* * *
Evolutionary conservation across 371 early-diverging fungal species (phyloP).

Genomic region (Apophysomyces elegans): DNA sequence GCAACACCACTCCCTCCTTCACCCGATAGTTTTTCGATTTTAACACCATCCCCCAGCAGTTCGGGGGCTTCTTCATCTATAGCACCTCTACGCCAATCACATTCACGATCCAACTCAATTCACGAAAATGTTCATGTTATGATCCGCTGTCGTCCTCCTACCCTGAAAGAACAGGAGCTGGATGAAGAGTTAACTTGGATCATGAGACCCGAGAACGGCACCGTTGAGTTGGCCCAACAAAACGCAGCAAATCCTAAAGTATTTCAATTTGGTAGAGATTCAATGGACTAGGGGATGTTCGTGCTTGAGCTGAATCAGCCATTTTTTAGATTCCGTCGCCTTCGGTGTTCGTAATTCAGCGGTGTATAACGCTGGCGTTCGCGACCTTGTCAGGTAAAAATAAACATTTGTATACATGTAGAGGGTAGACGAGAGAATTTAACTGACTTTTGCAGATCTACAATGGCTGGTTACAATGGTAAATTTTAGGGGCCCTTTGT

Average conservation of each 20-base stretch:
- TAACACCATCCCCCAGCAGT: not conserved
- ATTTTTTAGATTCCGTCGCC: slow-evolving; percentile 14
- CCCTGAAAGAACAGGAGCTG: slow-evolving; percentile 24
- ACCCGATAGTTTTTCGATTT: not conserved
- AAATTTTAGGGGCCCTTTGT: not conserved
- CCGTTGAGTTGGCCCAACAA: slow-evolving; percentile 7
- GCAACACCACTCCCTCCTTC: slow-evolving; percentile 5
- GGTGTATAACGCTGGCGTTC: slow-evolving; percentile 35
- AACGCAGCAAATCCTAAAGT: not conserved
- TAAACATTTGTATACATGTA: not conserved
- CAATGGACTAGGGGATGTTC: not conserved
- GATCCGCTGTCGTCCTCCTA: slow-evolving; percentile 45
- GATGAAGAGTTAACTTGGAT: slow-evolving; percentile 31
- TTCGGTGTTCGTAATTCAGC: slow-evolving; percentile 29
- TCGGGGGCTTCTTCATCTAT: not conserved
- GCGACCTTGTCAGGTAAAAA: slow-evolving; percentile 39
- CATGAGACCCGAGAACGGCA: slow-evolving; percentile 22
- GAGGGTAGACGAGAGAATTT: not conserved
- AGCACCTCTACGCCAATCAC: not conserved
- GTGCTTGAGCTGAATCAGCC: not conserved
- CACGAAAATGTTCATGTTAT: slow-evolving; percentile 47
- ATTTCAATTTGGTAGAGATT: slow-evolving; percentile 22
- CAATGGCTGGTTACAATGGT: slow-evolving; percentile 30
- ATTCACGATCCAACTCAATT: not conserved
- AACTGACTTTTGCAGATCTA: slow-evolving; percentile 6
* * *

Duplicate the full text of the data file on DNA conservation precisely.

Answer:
Evolutionary conservation across 371 early-diverging fungal species (phyloP).

Genomic region (Apophysomyces elegans): DNA sequence GCAACACCACTCCCTCCTTCACCCGATAGTTTTTCGATTTTAACACCATCCCCCAGCAGTTCGGGGGCTTCTTCATCTATAGCACCTCTACGCCAATCACATTCACGATCCAACTCAATTCACGAAAATGTTCATGTTATGATCCGCTGTCGTCCTCCTACCCTGAAAGAACAGGAGCTGGATGAAGAGTTAACTTGGATCATGAGACCCGAGAACGGCACCGTTGAGTTGGCCCAACAAAACGCAGCAAATCCTAAAGTATTTCAATTTGGTAGAGATTCAATGGACTAGGGGATGTTCGTGCTTGAGCTGAATCAGCCATTTTTTAGATTCCGTCGCCTTCGGTGTTCGTAATTCAGCGGTGTATAACGCTGGCGTTCGCGACCTTGTCAGGTAAAAATAAACATTTGTATACATGTAGAGGGTAGACGAGAGAATTTAACTGACTTTTGCAGATCTACAATGGCTGGTTACAATGGTAAATTTTAGGGGCCCTTTGT

Average conservation of each 20-base stretch:
- TAACACCATCCCCCAGCAGT: not conserved
- ATTTTTTAGATTCCGTCGCC: slow-evolving; percentile 14
- CCCTGAAAGAACAGGAGCTG: slow-evolving; percentile 24
- ACCCGATAGTTTTTCGATTT: not conserved
- AAATTTTAGGGGCCCTTTGT: not conserved
- CCGTTGAGTTGGCCCAACAA: slow-evolving; percentile 7
- GCAACACCACTCCCTCCTTC: slow-evolving; percentile 5
- GGTGTATAACGCTGGCGTTC: slow-evolving; percentile 35
- AACGCAGCAAATCCTAAAGT: not conserved
- TAAACATTTGTATACATGTA: not conserved
- CAATGGACTAGGGGATGTTC: not conserved
- GATCCGCTGTCGTCCTCCTA: slow-evolving; percentile 45
- GATGAAGAGTTAACTTGGAT: slow-evolving; percentile 31
- TTCGGTGTTCGTAATTCAGC: slow-evolving; percentile 29
- TCGGGGGCTTCTTCATCTAT: not conserved
- GCGACCTTGTCAGGTAAAAA: slow-evolving; percentile 39
- CATGAGACCCGAGAACGGCA: slow-evolving; percentile 22
- GAGGGTAGACGAGAGAATTT: not conserved
- AGCACCTCTACGCCAATCAC: not conserved
- GTGCTTGAGCTGAATCAGCC: not conserved
- CACGAAAATGTTCATGTTAT: slow-evolving; percentile 47
- ATTTCAATTTGGTAGAGATT: slow-evolving; percentile 22
- CAATGGCTGGTTACAATGGT: slow-evolving; percentile 30
- ATTCACGATCCAACTCAATT: not conserved
- AACTGACTTTTGCAGATCTA: slow-evolving; percentile 6